Despite the unprecedented rollout of three COVID-19 vaccines, 25% of Americans in a new poll from Monmouth University said they are still unwilling to be vaccinated.
Many experts believe that without 70% to 80% of the public gaining COVID-19 immunity through infection or vaccination, herd immunity will be difficult for the nation to obtain, especially because 24% of the population is children, who are as yet ineligible for vaccination.
Vaccine hesitance still falls on party lines
In the poll, one in five adults polled (21%) said they think they will be able to return to normal by summer. In late January, that percentage was higher, at 29%. Forty percent said the return to normal will not come until the year's end, 27% say it will take longer than that, and 9% believe we will never return to normal, Monmouth University said.
"Most Americans feel that 'normal' is still many months away and perhaps a little farther down the road than initially hoped for during [President Joe] Biden's first days in office," said Patrick Murray, director of the independent Monmouth University Polling Institute.
The poll showed that an unwillingness to get vaccinated still falls along party lines, with 36% of Republicans saying they will avoid the vaccine, compared to just 6% of Democrats. Overall, about 60% of those polled said they believed Biden is handling the pandemic well.
40% still feel financial impact of pandemic
In another poll released today from the Associated Press-NORC Center for Public Affairs Research, 40% of Americans said they were still feeling the financial burden of the pandemic, and 25% said they or someone in their household have been laid off during the pandemic.
The continued financial struggles come as Biden's $1.9 trillion American Rescue Plan bill travels back to the House today and will most likely be signed into law this week. The plan includes another round of stimulus checks for families and individuals, money for vaccine distribution, and money geared toward helping schools reopen across the country.
The Biden administration also announced yesterday that it is investing $250 million to encourage COVID-19 safety and vaccination among underserved populations. The funding is being offered in the form of health literacy grants to localities via the Department of Health and Human Services (HHS).
US hospitals recovering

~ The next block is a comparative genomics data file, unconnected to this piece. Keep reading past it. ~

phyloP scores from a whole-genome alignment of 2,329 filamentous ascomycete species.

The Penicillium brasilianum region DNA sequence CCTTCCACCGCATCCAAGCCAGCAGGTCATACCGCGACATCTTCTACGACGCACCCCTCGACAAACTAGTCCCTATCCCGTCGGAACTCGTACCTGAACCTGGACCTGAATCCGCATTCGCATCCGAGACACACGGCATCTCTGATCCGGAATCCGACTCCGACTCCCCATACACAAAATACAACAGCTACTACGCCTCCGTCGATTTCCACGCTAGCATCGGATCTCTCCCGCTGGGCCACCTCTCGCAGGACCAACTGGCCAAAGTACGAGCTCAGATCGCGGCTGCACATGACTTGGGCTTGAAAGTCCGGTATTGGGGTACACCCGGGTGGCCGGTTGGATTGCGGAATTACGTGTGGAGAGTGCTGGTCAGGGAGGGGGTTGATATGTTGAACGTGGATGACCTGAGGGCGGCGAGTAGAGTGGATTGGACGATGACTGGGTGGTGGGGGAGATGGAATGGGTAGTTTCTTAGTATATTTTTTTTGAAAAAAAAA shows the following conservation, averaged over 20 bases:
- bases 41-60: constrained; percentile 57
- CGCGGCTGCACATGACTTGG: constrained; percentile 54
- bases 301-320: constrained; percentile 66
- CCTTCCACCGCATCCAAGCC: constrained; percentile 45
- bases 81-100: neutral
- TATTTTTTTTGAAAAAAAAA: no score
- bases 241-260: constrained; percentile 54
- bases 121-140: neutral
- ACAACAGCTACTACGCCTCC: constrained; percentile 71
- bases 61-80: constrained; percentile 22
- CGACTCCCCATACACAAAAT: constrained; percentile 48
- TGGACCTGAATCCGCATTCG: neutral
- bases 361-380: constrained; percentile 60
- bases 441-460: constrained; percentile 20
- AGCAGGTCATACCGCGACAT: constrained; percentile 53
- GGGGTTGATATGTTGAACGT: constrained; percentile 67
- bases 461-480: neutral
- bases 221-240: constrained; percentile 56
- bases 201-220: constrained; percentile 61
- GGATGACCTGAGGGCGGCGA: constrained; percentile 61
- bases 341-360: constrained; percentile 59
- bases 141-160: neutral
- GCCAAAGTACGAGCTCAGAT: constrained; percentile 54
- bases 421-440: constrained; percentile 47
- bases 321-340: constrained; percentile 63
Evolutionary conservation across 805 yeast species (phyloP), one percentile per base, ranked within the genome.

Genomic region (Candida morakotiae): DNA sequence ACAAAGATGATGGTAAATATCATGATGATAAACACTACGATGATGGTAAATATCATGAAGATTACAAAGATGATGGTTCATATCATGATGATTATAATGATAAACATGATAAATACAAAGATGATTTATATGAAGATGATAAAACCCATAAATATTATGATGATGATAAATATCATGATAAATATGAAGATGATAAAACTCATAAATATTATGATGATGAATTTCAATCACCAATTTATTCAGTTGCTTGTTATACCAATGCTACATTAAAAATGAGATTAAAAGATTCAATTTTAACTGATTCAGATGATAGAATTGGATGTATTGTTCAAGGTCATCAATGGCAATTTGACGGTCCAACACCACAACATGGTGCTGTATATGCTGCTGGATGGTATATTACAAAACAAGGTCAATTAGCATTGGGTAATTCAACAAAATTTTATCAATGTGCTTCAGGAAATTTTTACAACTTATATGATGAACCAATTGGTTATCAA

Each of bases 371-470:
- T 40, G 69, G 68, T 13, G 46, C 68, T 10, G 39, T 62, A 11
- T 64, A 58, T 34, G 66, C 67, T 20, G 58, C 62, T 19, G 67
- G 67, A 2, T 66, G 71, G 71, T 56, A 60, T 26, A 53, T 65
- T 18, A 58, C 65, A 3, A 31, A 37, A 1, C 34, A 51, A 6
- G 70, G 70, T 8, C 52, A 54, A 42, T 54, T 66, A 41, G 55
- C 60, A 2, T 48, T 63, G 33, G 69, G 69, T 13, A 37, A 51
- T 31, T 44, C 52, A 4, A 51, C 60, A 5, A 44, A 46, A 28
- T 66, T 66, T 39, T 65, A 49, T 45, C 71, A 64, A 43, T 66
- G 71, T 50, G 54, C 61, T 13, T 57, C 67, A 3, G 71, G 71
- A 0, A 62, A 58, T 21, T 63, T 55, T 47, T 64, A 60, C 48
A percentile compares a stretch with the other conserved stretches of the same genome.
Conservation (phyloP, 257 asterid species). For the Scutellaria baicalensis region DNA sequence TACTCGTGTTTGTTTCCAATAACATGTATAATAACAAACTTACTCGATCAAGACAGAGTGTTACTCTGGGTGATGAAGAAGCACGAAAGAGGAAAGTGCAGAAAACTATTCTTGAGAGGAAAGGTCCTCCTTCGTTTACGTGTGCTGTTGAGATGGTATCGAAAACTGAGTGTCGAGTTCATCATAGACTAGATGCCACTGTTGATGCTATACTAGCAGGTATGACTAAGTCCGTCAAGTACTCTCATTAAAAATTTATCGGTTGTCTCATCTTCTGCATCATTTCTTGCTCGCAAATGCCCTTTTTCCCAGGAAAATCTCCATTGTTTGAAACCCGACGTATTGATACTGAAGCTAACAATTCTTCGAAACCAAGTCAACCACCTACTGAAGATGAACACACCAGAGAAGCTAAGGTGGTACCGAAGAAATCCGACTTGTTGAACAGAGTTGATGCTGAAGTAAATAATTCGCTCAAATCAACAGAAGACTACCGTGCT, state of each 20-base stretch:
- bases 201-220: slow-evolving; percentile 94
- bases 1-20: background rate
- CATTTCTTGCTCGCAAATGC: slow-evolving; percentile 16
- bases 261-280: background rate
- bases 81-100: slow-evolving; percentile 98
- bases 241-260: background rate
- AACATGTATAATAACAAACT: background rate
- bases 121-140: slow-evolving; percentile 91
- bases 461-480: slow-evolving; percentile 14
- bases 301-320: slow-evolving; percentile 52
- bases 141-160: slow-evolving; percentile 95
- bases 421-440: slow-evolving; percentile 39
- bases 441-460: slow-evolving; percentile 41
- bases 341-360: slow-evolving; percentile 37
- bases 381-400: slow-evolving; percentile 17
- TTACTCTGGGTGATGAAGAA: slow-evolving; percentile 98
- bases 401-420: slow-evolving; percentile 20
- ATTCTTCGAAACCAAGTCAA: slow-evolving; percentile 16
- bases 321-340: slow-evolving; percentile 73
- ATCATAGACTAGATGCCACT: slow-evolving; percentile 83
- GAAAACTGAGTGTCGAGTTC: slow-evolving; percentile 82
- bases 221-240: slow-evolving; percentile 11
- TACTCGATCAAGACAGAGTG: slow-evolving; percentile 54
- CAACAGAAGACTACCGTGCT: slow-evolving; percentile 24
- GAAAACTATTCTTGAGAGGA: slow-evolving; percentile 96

New data released this week by HHS show just how much US hospitals have recovered from the third wave of the pandemic, or the winter holiday wave, USA Today reported. COVID-19 patients comprise a smaller and smaller share of hospital admissions around the country, most dramatically in California, Arizona, Nevada, Georgia, and South Carolina. In those states, the number of hospitalized COVID-19 patients are the lowest they’ve been in almost a year.
According to the data, the number of hospitals reporting intensive care units at or above capacity has fallen by more than 50% since early January.
Yesterday, the United States reported 41,716 new COVID-19 cases and 585 deaths, according to the Washington Post COVID-19 tracker. In total, the United States has had 29,078,898 COVID-19 cases and 527,341 deaths.
The Centers for Disease Control and Prevention (CDC) COVID Data Tracker shows that 123,232,775 COVID-19 vaccine doses have been delivered in the United States, and 93,692,598 have been administered, with 32,102,061 Americans fully vaccinated.
According to a new report from the Kaiser Family Foundation, about half of American adults older than 65 years said they have already received at least one dose of the vaccine or have an appointment to do so, but 16% say they have tried but been unable to make an appointment to get vaccinated.
Other US developments
- Wyoming joins Texas and Mississippi as the next state to remove mask mandates. Gov. Mark Gordon announced yesterday that he will remove the statewide mask mandate and allow restaurants, bars, gyms, and theaters in the state to resume normal operations on Mar 16.
- More than two dozen travel industry groups and labor unions yesterday urged the Biden administration to issue guidelines for COVID-19 passports, CNBC reported.